Despite the widespread use of antibiotics in food animals suggested by these sales data, we know very little about which antibiotics are used in what animal species and for which indications. This knowledge gap contrasts sharply with the data available for human clinical use. For more information on incorporating food stewardship into an ASP, see the “Meat Procurement Strategies” section of the Antibiotic Stewardship Through Food Animal Agriculture Module produced by CCCAS.

    Antibiotic Stewardship Beyond Clinical Care

  • Food Procurement Resolutions

    Statement Development

    Including a statement with the support of hospital leadership in the ASP resolution on phasing out the purchase of meat raised with routine antibiotics will help expedite the adoption of a more comprehensive purchasing resolution. Review the resource Passing Food Purchasing Resolutions for guidance on the development, implementation of a resolution including sample policy language. Sample resolution templates are included. An effective policy statement should include:

    • Requirements for prescribers, education of patients/community and food service purchasing.
    • Details of the process that will be used to track and benchmark annual progress towards transitioning all meat and poultry products to sources raised without routine antibiotics.
    • The CCCAS Collaborative recommends including the following comprehensive policy statement: “Whereas our facility ASP will articulate a timeline for phasing out the purchase of meat raised with routine antibiotics and a reporting process to ensure benchmarks are met.”

    Implementing Resolutions

    It is important to plan out the implementation of your resolution with your multidisciplinary ASP team. This resource offers some guidance for consideration. Healthcare Procurement: Sustainable Meat and Poultry Guide. When aiming to change products purchased, it is important to work directly with the group purchasing organization and/or food service management company representatives to articulate the changes you aim to make. These entities will then work directly with supplier and distributors that are under contract to supply products to the organization. Should there be a limited number of available products through this avenue, you may then explore Identifying meat and poultry products available through institutional purchasing pathways outside of your GPO or management company’s purview – See Meat and poultry product list for some ideas. Ensure your Chief Financial Officer is amenable to this as there may be contractual or financial implications.”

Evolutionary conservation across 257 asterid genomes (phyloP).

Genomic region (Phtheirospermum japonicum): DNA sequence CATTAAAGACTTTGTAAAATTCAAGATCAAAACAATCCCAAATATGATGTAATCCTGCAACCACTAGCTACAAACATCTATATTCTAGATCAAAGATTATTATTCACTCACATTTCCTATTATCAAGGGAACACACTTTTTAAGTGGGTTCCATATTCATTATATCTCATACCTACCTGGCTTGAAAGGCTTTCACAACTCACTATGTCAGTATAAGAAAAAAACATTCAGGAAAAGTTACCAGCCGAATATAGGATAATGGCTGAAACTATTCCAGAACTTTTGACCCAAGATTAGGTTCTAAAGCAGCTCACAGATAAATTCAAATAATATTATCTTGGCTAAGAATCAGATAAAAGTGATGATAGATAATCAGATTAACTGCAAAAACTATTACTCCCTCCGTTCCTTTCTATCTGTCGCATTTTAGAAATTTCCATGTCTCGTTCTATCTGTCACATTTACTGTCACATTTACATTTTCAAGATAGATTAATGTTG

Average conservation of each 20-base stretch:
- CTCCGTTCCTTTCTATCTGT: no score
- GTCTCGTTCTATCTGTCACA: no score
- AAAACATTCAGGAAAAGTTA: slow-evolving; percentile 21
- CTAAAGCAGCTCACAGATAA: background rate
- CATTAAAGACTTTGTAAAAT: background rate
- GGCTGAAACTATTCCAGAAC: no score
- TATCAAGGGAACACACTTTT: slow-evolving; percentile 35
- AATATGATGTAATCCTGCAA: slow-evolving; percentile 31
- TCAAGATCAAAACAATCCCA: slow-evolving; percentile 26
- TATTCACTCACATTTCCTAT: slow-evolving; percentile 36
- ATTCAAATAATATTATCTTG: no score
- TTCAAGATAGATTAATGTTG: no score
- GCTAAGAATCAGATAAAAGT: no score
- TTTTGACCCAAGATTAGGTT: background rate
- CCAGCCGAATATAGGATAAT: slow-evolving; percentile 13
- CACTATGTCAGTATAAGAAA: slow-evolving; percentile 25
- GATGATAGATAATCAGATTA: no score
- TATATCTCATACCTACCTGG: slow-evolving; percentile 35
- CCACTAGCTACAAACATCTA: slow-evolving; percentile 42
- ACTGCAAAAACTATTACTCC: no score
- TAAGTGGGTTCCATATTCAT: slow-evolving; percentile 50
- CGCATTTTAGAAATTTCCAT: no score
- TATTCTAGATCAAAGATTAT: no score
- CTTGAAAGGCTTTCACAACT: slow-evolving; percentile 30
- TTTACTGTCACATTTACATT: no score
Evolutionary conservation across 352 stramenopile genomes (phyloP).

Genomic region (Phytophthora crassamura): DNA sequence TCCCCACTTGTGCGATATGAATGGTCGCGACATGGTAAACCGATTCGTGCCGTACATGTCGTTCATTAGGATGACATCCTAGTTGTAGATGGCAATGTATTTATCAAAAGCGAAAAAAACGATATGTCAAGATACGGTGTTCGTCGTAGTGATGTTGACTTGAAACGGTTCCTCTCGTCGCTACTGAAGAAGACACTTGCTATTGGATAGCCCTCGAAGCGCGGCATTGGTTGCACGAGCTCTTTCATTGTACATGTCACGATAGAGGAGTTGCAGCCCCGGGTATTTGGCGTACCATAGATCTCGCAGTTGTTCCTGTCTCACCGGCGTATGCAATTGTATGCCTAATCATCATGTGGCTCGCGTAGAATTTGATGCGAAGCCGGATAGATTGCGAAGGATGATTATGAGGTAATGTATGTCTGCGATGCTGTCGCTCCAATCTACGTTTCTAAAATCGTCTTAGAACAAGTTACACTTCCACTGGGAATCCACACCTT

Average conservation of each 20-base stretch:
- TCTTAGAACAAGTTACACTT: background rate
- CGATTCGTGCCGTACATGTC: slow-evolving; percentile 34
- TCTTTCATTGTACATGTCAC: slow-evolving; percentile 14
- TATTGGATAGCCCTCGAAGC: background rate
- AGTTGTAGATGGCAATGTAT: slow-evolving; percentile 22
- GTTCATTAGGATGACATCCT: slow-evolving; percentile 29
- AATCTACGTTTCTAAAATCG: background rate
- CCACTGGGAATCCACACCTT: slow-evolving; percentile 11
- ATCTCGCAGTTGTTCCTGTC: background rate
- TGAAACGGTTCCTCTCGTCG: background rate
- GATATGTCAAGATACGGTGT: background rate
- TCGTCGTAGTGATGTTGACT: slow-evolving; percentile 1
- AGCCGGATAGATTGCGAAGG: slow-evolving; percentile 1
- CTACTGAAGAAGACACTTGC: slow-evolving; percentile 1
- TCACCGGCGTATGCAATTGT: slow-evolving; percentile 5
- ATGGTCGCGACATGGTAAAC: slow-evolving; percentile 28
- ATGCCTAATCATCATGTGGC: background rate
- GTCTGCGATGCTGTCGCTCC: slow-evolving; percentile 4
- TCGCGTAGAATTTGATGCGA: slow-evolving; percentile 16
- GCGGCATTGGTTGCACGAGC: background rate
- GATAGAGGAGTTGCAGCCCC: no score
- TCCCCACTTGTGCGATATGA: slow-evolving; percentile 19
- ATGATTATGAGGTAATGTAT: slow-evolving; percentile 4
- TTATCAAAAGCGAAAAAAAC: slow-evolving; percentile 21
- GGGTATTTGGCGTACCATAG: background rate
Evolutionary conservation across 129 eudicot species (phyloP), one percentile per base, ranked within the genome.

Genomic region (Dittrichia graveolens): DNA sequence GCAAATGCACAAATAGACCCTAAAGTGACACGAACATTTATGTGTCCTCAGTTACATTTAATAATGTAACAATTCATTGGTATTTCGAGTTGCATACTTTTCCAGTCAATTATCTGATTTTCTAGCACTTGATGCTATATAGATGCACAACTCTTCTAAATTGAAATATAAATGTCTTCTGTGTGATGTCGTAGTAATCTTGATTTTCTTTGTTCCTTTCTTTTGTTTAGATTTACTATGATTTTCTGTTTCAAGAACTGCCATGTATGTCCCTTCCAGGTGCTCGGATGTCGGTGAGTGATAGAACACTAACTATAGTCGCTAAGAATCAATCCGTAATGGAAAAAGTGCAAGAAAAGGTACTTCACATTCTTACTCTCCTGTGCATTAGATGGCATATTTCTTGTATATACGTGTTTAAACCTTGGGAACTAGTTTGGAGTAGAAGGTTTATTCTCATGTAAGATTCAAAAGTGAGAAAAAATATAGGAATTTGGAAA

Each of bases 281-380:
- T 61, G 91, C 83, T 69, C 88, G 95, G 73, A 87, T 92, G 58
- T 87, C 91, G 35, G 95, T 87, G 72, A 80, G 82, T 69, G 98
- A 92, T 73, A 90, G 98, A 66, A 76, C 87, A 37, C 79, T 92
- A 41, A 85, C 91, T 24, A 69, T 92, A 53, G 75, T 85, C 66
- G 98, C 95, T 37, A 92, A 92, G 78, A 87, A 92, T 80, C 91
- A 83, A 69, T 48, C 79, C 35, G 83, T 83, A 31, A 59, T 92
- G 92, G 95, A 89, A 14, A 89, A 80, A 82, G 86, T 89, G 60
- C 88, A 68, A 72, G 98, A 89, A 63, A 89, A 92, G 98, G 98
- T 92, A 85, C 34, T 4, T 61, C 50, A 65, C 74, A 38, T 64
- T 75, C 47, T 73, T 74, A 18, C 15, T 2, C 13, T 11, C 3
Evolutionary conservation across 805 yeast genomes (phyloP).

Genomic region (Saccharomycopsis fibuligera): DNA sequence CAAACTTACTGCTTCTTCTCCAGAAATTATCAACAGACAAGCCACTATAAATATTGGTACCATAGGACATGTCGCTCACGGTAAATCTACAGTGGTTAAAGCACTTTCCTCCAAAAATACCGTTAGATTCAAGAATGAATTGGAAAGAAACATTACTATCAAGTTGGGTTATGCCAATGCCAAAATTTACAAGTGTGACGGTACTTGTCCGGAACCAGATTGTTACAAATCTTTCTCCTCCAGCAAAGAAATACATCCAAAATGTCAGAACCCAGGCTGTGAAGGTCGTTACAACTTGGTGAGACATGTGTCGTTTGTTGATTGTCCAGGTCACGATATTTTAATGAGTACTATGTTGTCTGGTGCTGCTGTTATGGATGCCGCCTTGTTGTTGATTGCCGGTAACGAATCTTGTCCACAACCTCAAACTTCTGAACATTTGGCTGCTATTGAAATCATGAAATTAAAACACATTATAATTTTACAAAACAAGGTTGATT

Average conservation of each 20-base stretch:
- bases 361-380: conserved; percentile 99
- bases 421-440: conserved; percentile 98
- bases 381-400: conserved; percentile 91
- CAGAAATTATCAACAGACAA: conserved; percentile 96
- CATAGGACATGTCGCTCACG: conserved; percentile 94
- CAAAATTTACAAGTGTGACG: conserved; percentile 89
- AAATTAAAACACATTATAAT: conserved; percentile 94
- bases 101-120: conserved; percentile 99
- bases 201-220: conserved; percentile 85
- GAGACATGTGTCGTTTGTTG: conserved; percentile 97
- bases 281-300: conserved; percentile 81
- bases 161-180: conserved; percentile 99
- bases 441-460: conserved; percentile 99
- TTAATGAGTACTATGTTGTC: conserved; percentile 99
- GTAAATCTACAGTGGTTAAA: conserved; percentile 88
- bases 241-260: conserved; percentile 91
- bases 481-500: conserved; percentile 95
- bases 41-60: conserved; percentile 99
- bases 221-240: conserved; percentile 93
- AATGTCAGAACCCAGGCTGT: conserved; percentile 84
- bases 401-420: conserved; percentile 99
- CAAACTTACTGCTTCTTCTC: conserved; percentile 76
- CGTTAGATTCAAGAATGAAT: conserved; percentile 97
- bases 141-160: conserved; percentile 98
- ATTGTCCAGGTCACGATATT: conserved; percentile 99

Food Service Staff Resources and Education

  • Actions Addressing Antibiotics in Food Animals for Clinical Settings

    Meat Purchasing

    1. Ambulatory settings have a role to play in stewardship related to animal agriculture as well, and actions can be tailored depending on the attributes and services of the ambulatory setting. Whether they function as stand-alone centers, or within a network of facilities, discussion with foodservice leaders at these sites should not be overlooked.